April 29, 2024

Blair LeFebvre and Hayley Willoughby are the owners of Anvil Island Design
Photo by Lance Sullivan, Concept Photography

By Mark MacDonald, Business Examiner

NANAIMO – When Barb and Jack Willoughby started Anvil Island Design 30 years ago, they envisioned it to be a family business in every sense of the word.

Their daughter Hayley Willoughby and partner Blair LeFebvre bought the company in 2022, and they’ve been busy adding a new dimension to the ornamental-metal business. Hayley’s colorful, original design, metal-mounted paintings are in much demand from customers throughout the world.

“My goal is to be creating paintings that are valued at $20,000,” she says, adding her largest creation thus far is an 11-foot wide, shiny, metallic map of the world that was installed in a clients’ living room. She has also designed close to 100 pieces, including First Nations artwork and depictions of Vancouver Island, Japan, Iceland, Greenland and others.

Her parents started Anvil Island Design on the lower mainland in 1992 and moved to Nanaimo a year later. They turn steel, aluminum and copper into a wide variety of sculptures, artwork, wall hangings, souvenirs and desk mementos, with their on-site computerized CNC machine cutting through metal with complete accuracy.

Blair says aluminum Sitka tree sets are very popular as corporate gifts, as well as a First Nation raven with berries, and an Orca pod. The metal Japanese Maple Tree sculpture Jack designed in 2003 continues to be one of the most was one of the most sought after pieces.

One of Hayley Willoughby’s wall-mounted sculptures of the world

“We get orders for the tourist season in Alaska and the Yukon, and we’ve shipped products to Japan and Australia as well,” he adds. “I think Hayley’s parents did a great job establishing the company, and with our hunger and with where we’re already at with the wholesale market, and our drive to make it grow and venture into online retail, it’s going to be even bigger.”

Anvil Island Design has mostly been a wholesale business until their recent expansion that added a retail frontage to their location at 1920 Wilfert Road.
Before Covid, Anvil Island had over 80 stores that bought directly from them. Their list of clients is extensive, and includes Butchart Gardens in Victoria, IKEA, and even the Smithsonian Institute in Washington, DC. They currently sell to over 50 stores all over North America.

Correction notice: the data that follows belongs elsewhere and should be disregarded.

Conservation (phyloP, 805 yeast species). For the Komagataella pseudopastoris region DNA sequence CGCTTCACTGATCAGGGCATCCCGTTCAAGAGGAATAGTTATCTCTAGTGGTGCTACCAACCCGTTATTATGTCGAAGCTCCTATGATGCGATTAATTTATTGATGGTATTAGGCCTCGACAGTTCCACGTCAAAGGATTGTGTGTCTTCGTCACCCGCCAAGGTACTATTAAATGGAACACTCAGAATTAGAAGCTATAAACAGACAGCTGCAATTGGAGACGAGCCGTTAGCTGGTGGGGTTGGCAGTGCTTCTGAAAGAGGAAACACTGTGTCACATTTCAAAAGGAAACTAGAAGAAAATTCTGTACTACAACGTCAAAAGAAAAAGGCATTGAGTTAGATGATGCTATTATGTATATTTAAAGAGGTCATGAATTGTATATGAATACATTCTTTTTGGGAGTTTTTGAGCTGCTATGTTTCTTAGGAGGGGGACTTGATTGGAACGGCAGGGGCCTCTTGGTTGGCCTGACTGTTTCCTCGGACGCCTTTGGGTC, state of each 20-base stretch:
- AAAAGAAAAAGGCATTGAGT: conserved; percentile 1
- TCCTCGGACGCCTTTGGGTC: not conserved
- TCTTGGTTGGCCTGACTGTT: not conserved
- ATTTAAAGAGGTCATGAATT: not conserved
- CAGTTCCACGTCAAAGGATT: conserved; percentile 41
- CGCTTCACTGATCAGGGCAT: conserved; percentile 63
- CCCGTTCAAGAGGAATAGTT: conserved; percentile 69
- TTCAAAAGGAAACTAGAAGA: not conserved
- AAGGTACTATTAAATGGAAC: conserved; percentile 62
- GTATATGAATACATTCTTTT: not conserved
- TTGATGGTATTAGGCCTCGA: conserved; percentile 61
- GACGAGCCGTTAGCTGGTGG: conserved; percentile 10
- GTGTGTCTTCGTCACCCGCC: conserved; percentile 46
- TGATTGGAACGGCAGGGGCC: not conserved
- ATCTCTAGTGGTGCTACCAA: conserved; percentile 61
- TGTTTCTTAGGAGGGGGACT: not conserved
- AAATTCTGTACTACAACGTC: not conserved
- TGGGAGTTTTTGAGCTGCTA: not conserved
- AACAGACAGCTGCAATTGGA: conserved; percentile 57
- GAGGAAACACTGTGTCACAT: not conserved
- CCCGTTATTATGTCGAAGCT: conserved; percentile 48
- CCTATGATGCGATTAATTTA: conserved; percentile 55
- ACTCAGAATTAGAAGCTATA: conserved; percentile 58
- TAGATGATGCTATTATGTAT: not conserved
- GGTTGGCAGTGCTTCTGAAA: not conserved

Blair had come to Nanaimo from Prince George and became a key forward for the B.C. Hockey League champion Clippers, before working at Western Forest Products’ Duke Point sawmill and in the Alberta oil patch. He handles all the work in the back shop: operating the CNC machine, cutting, welding, fabricating, painting and any other work that needs to be done.

“I went to the shop with Hayley when we first started dating, and she showed me what she did,” he notes. “I’d always enjoyed drawing and painting myself, so it wasn’t a hard thing for me to pick up when I started here.”

It was Hayley’s father’s wish that Anvil Island stayed in the family, as she started working part-time in the business in 2018. Blair and Hayley purchased the company in 2022, but sadly, her father passed away just six weeks later.

Blair LeFebvre works on one of the pieces at Anvil Island Design
Photo by Lance Sullivan, Concept Photography

“My dad and I were always very artistic and I loved painting,” she says. “I was a hairstylist for 11 years but became allergic to hair color and became anaphylactic. I was almost grateful I had a reason to get out. . .it was a bit of a blessing in disguise.

“I originally started playing around with poured paint when my kids were young,” she recalls. “I painted on canvas, but my dad said ‘why not try painting it on some aluminum?’. I discovered epoxy resins, and right away, I knew I had something.”

Her process includes a fluid acrylic pour over aluminum, manipulated with multiple tools like air brushes and trowels, then adding finer detail with brushwork, before adding a resin.

Hayley began selling her wares to coffee shops, and started getting custom orders.

“One thing led to another, and along with working at the shop, I was able to feed my kids with what I sold, and get a nice little living off it,” adding they recently shipped a $7,000 piece to a customer in Juneau, Alaska.

Sales have been trending upwards since they bought the company, and they’re preparing for more growth with the addition of retail sales.

“I love see people come in and they’re blown away. I’ve been watching my dad do this for 30 years, and I know how great this is, but it’s all I’ve ever known. I’ve always seen the potential,” she says. “I have more drive than ever now, and I want this company passed on to one of my kids to make it even bigger and better than what my Dad expected it to be.”

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